Monetizing Your Patents – The Dangers of Declaratory Judgment Jurisdiction

Now you have your shiny, new issued patent, and you want to go forth and profit from it.  To do that, you need to let all of those “infringers” (okay, “potential licensees”) know that you have a patent and that they should pay up.

Not so fast.  Are you prepared to be sued by the infringer? If you are not careful in your communications about your patent, you could end up being the defendant in a “declaratory judgment lawsuit.”  In a declaratory judgment lawsuit, the accused infringer is the plaintiff, and the patent holder is the defendant.  The accused infringer asks the court to issue a declaration that its products do not infringe certain of the patent holder’s patents and/or that the patents are invalid or unenforceable.

Declaratory judgment lawsuits are provided for by the Declaratory Judgment Act which states that “in a case of actual controversy within its jurisdiction . . . any court of the United States, upon the filing of an appropriate pleading, may declare the rights and legal relations of any interested party seeking such declaration, whether or not further relief is or could be sought.” 28 U.S.C. § 2201(a).  One of the reasons that the Declaratory Judgment Act is important is that it gives an accused infringer a way of resolving an infringement dispute without waiting to be sued by the patent owner, and thus, provides a vehicle for eliminating the uncertainty and business disruption that a patent holder’s threats can cause.

For purposes of patent holders trying to monetize their patents, the key is communicating with accused infringers (potential licensees) without creating an “actual controversy.”  Prior to 2007, the standard for triggering declaratory judgment jurisdiction was stricter, and a patent holder had to create a “reasonable apprehension of suit.”  However, the U.S. Supreme Court rejected that standard in MedImmune, Inc. v. Genentech, Inc., 549 U.S. 118, 127 S. Ct. 764, 166 L. Ed. 2d 604 (2007).  Following MedImmune, the Federal Circuit held that “where a patentee asserts rights under a patent based on certain identified ongoing or planned activity of another party, and where that party contends that it has the right to engage in the accused activity without a license, an Article III case or controversy will arise and the party need not risk a suit for infringement by engaging in the identified activity before seeking a declaration of its rights.”   San Disk Corp. v. STMicroelecronics, Inc., 480 F.3d 1372, 1381 (Fed. Cir. 2007).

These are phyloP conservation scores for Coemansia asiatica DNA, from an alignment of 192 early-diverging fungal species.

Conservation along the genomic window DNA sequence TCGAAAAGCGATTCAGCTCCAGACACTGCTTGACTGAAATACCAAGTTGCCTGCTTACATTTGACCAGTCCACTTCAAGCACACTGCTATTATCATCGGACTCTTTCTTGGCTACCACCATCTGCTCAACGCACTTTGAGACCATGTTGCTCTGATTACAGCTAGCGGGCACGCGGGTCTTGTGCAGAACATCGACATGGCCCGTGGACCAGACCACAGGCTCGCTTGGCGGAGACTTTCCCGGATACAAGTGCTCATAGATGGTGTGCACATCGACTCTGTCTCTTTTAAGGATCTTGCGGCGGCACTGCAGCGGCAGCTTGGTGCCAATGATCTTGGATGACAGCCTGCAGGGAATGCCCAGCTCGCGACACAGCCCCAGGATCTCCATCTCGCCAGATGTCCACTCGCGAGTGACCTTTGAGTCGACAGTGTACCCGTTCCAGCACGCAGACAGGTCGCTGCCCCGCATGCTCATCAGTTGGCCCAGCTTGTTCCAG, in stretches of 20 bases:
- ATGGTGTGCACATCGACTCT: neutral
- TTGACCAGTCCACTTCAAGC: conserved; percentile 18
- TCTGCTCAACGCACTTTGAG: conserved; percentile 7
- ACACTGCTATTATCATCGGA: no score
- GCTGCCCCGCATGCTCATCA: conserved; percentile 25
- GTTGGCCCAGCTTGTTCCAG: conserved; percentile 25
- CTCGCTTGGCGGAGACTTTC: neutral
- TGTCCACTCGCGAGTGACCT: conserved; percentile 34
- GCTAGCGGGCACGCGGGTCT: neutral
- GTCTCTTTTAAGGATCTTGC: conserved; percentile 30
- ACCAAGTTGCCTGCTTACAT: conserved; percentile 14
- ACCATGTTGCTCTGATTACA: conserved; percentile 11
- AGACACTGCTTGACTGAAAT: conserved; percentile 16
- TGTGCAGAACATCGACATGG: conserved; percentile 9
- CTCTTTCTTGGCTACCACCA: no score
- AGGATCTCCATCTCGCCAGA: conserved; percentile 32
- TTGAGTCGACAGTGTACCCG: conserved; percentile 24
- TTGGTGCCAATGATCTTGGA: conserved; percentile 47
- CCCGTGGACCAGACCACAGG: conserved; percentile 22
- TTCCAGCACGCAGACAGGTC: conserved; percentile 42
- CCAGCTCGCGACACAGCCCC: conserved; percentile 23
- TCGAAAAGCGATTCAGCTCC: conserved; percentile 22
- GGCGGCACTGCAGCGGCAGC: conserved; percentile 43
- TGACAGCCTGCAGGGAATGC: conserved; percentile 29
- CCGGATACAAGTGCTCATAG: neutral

Unfortunately, there is no “bright line” test for determining whether a given interaction between a patent holder and a potential licensee will trigger declaratory judgment jurisdiction.  Nevertheless, avoiding threats of litigation and specific allegations of infringement (e.g., identifying which claims are infringed by which products) will reduce the likelihood that a court will find it has jurisdiction.  Also, if you can get the potential licensee to agree to sign a confidentiality agreement that prohibits the use of any communications or exchanged materials for any purpose in litigation (including to establish declaratory judgment jurisdiction), you may be able to provide more specific infringement explanations and allegations and have more candid licensing discussions without running the risk of ending up a declaratory judgment defendant.

Notably, in San Disk the Federal Circuit held that it is not sufficient to subject licensing communications or Rule 408 of the Federal Rules of Evidence as a means of avoiding declaratory judgment jurisdiction.  Rule 408 bars the use of evidence or efforts toward compromising or attempting to compromise a claim, but the Court held that the rule does not bar a potential licensee from relying on licensing discussions to establish jurisdiction.

The courts will also look at a patent holder’s litigation history in determining whether declaratory judgment exists. Those patent holders with a track record of enforcing their patents need to be particularly careful about dealing with potential licensees because their propensity for litigation may be used against them.  A history of enforcement without some sort of specific communication directed to a particular party will typically be insufficient for declaratory judgment jurisdiction.  However, the enforcement history will weigh in favor of finding jurisdiction.

Also, if you truly have no intention of suing on a patent, you can agree to sign a “covenant not to sue.”  While not dispositive, such covenants make it less likely for a court to find declaratory judgment jurisdiction.  Of course, signing such a covenant reduces your bargaining leverage.

Under the currently operative case law, a standard cease and desist letter in which the patent holder demands that the recipient refrain from allegedly infringing activity seems very likely to trigger jurisdiction, whereas a non-specific offer to enter into licensing talks seems unlikely to do so.  In the end, you should consult with patent counsel about the specifics of your situation so that you can communicate licensing offers effectively while minimizing the threat of being sued.